Balancing On Top Of The World

Often I catch myself saying that I’d like more balance in my life.

A bit more of this, a bit less of that.

Sometimes I want to be more rooted and not so much moving from place to place. At other times I look for more time for writing and not so much wasted time. Or I could do with more fee earning work and less time invested in developing a peaceful future.

Of course, in other periods all these are turned exactly in the opposite direction.

There always seems to be some aspect of my life where I’m striving for balance.

I saw ‘Man On Wire’ the other evening.

For those who don’t know, it’s a wonderful documentary about a Frenchman, Philippe Petit. He’s the guy in the picture above, who, in 1974 walked across a high-wire strung between the twin towers of the World Trade Center. If you doubt the picture to be authentic, just check out those awesome flares!  Only an insanely passionate person would even consider tightrope walking between the towers in those trousers!

Watching this film I realised I’ve been missing the point about balance!

To balance

Balance is not something I achieve but something I do.

Life is dynamic, it moves, it flows and when I balance (verb) I apply some control over that movement through life.

I can never reach a ‘balance’ as that implies no movement, no dynamism – no life.

The high-wire walker is always ‘off balance’.

His art and his skill is constantly to sense when he’s moved away from his centre of gravity and with small flexes of his muscles adjust his position. With those fine adjustments he’s always moving slightly from one side to the other. Over and over he repeats these sideways adjustments as he slowly, but surely moves forward.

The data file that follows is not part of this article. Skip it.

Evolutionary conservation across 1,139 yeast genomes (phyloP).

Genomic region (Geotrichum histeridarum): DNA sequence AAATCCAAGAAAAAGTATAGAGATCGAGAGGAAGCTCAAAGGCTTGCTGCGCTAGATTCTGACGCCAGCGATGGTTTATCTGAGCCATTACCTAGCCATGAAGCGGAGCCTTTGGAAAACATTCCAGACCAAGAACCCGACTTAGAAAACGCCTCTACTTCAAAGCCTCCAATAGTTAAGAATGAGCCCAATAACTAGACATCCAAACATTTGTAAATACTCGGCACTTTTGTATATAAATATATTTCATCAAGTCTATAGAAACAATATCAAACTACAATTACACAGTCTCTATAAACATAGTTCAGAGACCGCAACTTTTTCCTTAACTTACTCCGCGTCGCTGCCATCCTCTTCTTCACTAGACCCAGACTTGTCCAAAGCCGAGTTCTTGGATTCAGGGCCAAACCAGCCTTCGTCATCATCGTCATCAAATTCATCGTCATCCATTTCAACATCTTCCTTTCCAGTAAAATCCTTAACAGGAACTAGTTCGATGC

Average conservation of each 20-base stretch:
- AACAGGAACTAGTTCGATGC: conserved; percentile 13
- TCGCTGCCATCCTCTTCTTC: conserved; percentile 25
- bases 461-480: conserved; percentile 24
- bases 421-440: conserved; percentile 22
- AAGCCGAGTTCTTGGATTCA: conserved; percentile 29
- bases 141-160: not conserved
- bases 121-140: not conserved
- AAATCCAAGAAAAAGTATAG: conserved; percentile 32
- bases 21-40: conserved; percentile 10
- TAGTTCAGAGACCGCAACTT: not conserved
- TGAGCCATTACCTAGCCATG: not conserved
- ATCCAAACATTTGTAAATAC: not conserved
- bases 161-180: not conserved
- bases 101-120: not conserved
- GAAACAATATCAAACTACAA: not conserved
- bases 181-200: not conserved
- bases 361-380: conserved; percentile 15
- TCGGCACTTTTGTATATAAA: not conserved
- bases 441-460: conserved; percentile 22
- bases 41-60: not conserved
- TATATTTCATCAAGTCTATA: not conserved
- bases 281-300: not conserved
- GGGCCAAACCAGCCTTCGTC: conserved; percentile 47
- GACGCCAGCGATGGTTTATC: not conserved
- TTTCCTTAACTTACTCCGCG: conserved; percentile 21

He’s never stable but always ‘off-balance’. He knows that if he moves too far away from the centre he risks being unable to bring himself back. And that means certain death.

The high wire of life

Isn’t life similar to walking a high-wire?

We choose the rope we walk and how risky we want to live by the height of the rope and the conditions.

After our initial first steps on the wire we move inexorably forward from birth to death.

We may change speed, we may rest a while, but we will always get to the other side.

As we move forward, we notice when we’ve moved away from our path and we adjust and realign ourselves.

We live with the risk that we fail to sense when we’re off track. Maybe that happens when we’re so focussed on controlling the forward movement we forget  the sideways move. Or maybe it happens when we look down and take attention away from our own path. Or perhaps we lose our footing because we lose concentration, get tired or bored.

Fortunately, falling off the high-wire of life is rarely fatal, but a chance to check if we’re on the right path before we get back on again.

* Before anyone accuses me of ’sexism’ … I fully appreciate that it’s equally possible that the high-wire walker might be female. Really I do! Philippe is a guy, though, and for purposes of writing style I chose to stay with that. The next time I use a high-wire walker as an example I’ll be sure to refer to her as female. I promise! Ok?

Leave a Reply

Your email address will not be published. Required fields are marked *